Award recipients stand with members of the Christian County Agri-Business Association. Photo by Dan Stahl
Friend of Agriculture Jimmy Waldrop – “Your dad would’ve been proud” is the recurring message Jimmy Waldrop has received since being named the 2015 Friend of Agriculture. Waldrop, better known as “Slim,” said that’s been the best part of winning the award.
Growing up, he worked on the farm with his dad, Bill, who was a sharecropper. Slim looked up to his father and shared his passion for agriculture. Continue reading
Farmer of the Year Jeff Davis sits with his daughters, Emily and Sarah, and his wife, Robin.
By Zirconia Alleyne
Born and bred in Pembroke and raised on his parent’s livestock farm, Farmer of the Year Jeff Davis could easily be named Businessman of the Year, too.
Not only does he own a 1,350-acre farm where he grows corn, wheat, soybeans, tobacco, canola and hemp, Jeff owns Buy-Rite Parts and Supply and has several rental properties. He was also part-owner of a sub shop and owner of a liquor store in the past.
In recent years, Jeff has experimented with new tillage practices and was one of only six farmers in the state to grow industrial hemp last summer.
Jeff couldn’t pinpoint where he developed his entrepreneurialism and innovative edge but said he’s always liked trying new things. Continue reading
The bluebird population declined drastically, as much as 90 percent, from 1920 to 1970. The decrease was primarily due to two things, the loss of nesting habitats, including tree holes, rotted fence posts and old orchards and competing for nesting spots with other bird populations, like the starling and house sparrow. Luckily, today, bluebirds are easy to attract to your yard.
The first thing to understand when luring bluebirds is they prefer open areas, if the yard is heavily wooded other nesting birds will be attracted but not bluebirds. Probably the easiest way to attract bluebirds is to provide houses or nesting boxes along with food and water. Continue reading
By P.D. Dickinson
Spring was always a time of renewal during our childhood on the farm. The trees, shrubs and flowers thrived with bursts of vibrant colors from burgeoning leaves and buds. The spring planting of gardens, corn and tobacco crops were always the primary concern; however, aside from the planting, there were chores to be done as well.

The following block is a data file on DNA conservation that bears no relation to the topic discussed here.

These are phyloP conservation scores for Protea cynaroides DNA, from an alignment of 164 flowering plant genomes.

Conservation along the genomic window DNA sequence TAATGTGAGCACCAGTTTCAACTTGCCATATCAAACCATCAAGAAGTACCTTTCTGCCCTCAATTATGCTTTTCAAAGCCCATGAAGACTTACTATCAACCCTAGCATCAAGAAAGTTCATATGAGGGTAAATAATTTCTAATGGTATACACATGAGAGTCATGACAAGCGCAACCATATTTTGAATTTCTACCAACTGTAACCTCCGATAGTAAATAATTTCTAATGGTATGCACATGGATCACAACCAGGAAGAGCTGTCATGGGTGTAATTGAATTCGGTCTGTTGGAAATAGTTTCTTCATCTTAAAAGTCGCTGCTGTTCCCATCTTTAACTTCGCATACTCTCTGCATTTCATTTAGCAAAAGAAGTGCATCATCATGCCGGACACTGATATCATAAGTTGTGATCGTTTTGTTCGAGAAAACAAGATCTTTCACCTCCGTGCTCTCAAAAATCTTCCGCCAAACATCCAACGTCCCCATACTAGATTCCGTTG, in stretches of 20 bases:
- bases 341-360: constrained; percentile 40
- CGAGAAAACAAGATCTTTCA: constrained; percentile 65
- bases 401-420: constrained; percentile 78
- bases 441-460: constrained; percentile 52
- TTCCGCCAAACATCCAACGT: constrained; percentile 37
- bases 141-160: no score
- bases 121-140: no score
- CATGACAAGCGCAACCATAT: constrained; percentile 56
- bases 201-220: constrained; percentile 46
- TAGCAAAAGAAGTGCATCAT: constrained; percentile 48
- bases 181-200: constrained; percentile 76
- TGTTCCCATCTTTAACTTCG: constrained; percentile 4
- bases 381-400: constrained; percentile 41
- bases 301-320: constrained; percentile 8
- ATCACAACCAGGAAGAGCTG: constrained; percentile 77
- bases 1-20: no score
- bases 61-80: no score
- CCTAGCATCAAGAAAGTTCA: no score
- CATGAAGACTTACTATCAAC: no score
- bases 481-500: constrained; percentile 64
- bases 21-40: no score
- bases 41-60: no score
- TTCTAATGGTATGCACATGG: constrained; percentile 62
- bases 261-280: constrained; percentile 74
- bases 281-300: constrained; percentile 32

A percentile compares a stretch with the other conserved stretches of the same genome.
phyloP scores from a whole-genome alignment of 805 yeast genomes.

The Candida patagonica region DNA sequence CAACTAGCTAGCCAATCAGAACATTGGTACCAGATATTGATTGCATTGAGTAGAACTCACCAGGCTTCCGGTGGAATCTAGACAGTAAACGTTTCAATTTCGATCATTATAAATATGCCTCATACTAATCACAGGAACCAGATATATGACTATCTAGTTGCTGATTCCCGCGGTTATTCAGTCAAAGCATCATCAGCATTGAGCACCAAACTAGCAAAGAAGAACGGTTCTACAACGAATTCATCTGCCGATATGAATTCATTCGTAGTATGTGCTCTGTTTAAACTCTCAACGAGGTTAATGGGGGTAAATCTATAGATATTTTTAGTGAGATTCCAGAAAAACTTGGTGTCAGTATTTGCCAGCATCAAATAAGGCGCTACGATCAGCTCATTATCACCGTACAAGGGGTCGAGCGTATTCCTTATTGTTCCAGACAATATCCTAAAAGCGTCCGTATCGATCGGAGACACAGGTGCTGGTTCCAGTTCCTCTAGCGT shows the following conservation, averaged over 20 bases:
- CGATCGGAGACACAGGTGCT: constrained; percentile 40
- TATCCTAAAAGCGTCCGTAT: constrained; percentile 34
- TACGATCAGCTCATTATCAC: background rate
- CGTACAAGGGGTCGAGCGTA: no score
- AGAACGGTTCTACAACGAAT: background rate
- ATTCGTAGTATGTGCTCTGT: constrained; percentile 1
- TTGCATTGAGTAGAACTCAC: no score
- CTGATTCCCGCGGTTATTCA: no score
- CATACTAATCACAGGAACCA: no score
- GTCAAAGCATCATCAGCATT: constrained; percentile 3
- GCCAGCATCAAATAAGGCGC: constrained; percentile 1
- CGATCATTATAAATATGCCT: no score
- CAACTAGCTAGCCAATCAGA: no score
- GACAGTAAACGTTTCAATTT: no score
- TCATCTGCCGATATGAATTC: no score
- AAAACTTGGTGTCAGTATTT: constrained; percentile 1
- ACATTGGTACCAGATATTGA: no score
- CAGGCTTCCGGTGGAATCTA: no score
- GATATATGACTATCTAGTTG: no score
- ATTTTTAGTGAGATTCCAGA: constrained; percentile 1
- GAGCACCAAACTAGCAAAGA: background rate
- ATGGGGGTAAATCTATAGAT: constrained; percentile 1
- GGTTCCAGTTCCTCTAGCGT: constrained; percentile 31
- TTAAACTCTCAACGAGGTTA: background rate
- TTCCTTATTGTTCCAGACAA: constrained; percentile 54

Along with the spirit of renewal, the season brought spring cleaning. We, kids, helped with the planting of crops and gardens just as we helped with all the other chores during the year. Everything — and I mean everything — was stripped down, cleaned out, dusted off, washed, freshly varnished or painted, repaired or
replaced. Continue reading
Eli and Jason Morris smile with his wild turkey. Photo provided
By Toni W. Riley
The mock cluck, cluck of a hen turkey resonates from the friction call in the hands of Jason Morris. He and his son, Micah, 11, have been hiding inside the turkey blind since before daylight during the youth hunting weekend. The call works. Seconds later, a gobbler fans his tail and struts into sight.
“He’s a big one,” Jason says quietly. “Be calm, be still and don’t move.”
Micah waits patiently for the gobbler to move into range. The gobbler hears the hen call from Jason’s hand again and sees the decoys Jason and Micah have set up 20 yards from the blind. As the gobbler struts forward, Micah continues to wait until the bird is near enough. He pulls the trigger and harvests a wild turkey.
Jason will continue this annual hunting tradition with his other son, Eli, 9, as will many other ag families during the Kentucky youth hunting weekend and possibly again during the regular turkey hunting season. Continue reading
Imagine enjoying the bright color of a goldfinch on a sunflower, the fragrance of a crabapple, the song of a mockingbird or the flutter of butterfly wings right from your front porch.
Attracting wildlife can be an educational and memorable experience regardless where you live. Whether your family lives in the country, a subdivision, an older historic section or even an apartment, wildlife can become a beautiful part of the landscape.